When things in her world got a little dull, twelve-year-old Malaya would keep calm, close her eyes, and think of London, England. When they got especially taxing, she would actually go there. Depending on where she was standing, it usually wasn’t that far. She was lucky to have, her very own London on a wall at the back of her house.
Malaya travelled in style—via worn-out rattan bench with a lumpy cushion. She would make herself comfortable, put on an invisible seatbelt, tilt her head upwards and get whisked away among the clouds. Then she would roam the London of her Imagination, the perfect little city she had so lovingly put together.
If a true Londoner ever blundered into Malaya’s imagined London, he would be completely baffled. Its creator had never set foot in the British Isles, had never even been outside her little island in the Pacific. This trifling matter did not stop her from putting bits and bobs together from postcards, films, picture books, television shows, and her daydreams. There was the red-tented Piccadilly Circus, populated by a menagerie. The London Eye was simply a bigger version of the ones in her hometown’s fiesta fairs, nailed together with rickety planks of wood. Big Ben had a Littler Ben to keep it company. Downtown boasted Westminster Abbey.
There were precisely three streets in her version of London—Downing Street, Baker Street, and Abbey Road—they winded and looped every which way like a roller coaster or a Seuss illustration. Being a sensible girl, she had thoughtfully installed a system of transportation; black cabs and red buses had a grand time on those loopy roads. There was a Tube like a giant laundry chute and a flying umbrella or two. And the phone boxes! Red and blue, they were planted haphazardly all throughout—on rooftops, in the middle of roads, in castle gardens (there were many along either road).
Part of the fun was not knowing where she would land. Today it was Kensington Gardens, where ladies in pretty hats were having an enthusiastic conversation about Wimbledon over tea and crumpets. She waved at them and they curtsied; she then scampered over a hedge and into Trafalgar Square, where high-cheekboned young Etonians were feeding the pigeons.
‘Good day,’ said Malaya.
‘Your Highness,’ they said in unison.
‘Carry on,’ she said, with a little wink at the tallest, fittest one, then she remembered she was Queen, and quickly put on a dignified air. There were pressing matters at Buckingham Palace to attend to, and so she hopped and skipped past the statues and the enormous fountains with as much queenly dignity as she could muster.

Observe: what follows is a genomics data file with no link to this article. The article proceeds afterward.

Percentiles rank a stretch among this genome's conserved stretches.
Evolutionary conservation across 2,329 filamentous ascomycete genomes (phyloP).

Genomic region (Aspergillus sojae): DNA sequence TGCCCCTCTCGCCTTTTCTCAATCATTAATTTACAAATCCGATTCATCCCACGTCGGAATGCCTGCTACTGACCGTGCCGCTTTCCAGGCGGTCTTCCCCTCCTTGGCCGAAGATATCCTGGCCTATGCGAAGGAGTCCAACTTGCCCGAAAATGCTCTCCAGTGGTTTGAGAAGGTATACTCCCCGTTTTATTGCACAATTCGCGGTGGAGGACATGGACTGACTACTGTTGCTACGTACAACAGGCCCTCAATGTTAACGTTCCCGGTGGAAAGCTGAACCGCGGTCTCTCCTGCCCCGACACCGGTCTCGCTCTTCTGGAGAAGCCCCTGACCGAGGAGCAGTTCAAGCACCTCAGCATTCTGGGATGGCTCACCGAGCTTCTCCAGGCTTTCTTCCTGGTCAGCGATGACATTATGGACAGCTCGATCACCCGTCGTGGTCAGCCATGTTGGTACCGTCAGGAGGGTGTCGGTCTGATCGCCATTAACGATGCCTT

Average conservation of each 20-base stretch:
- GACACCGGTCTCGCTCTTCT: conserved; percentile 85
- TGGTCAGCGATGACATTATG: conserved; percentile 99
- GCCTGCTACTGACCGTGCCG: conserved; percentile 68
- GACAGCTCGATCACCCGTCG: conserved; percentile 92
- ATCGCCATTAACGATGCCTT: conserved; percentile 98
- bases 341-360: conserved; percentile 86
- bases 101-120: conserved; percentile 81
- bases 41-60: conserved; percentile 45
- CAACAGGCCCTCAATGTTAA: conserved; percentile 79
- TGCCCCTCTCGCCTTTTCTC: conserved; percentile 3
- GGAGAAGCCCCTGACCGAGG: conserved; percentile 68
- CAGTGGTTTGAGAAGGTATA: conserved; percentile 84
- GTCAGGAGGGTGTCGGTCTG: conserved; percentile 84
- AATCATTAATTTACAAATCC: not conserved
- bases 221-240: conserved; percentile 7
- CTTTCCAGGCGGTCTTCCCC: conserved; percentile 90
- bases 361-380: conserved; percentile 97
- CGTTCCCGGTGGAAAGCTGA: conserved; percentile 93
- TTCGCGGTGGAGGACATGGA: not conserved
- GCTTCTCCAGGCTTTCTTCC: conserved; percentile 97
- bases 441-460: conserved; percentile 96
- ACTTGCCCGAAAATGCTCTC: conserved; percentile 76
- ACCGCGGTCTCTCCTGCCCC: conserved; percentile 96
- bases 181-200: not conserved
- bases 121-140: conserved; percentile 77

It was hard to stay focused; there were the most fascinating passers-by.
A man in a long scarf hopped out of a blue phone box (that may not have been there five minutes ago) and gawked in surprise at his surroundings. ‘Too early!’ he muttered. ‘An entire century early, and not a single lizard.’
Stephen Fry, Simon Cowell, and Sherlock Holmes were having chips.
A troupe of theatre players was rehearsing. She’d seen posters of an upcoming show at the Globe; this must be it. But the lead seemed to be struggling with his lines. ‘To die, to sleep, to sleep, perchance to . . . to snore—’
‘Stop right there! Hamlet doesn’t bloody snore!’ a balding man, possibly the director, barked.
‘How would you know? Anyway, this is tedious—can we just skip all this and go straight to the sword fight?’
‘I don’t see why not.’
At last Queen Malaya could see Buckingham Palace right down the block. Her moat, the Thames, greeted her. Men in kilts were patrolling the yards. She made her way across Waterloo Bridge and to the Palace Gates, where her Royal Guards marched up and down. Doing her best to conceal her amusement at their stoic expressions, she entered and plonked herself on her velvet-cushioned throne. She thought of something queenly to say, but just as she was about to say it, a subject flung the door open and demanded, ‘Didn’t I tell you to bring in the laundry an hour ago?’
Malaya looked up. Hot sun. A full clothes line. Angry mother, hands on hips.
Imaginary London tipped its hat as it dissolved into the tropical atmosphere, onto a mural on the wall on the back of a house, while its little foreign queen went about her chores with a dreamy smile, soon to return.
About the Author
Pami Estalilla is primarily a copy editor—which is to say she fusses over and occasionally grumbles about other people’s books—but dabbles in many other things. This includes bustling about (often clumsily) with her little troupe, the Offbeats, to create stories for the local stage. A native of Cebu, Philippines, she dreams of seeing the rest of the world. Like the character in her story, she has never been to London but has begun negotiations with her fairy godmother.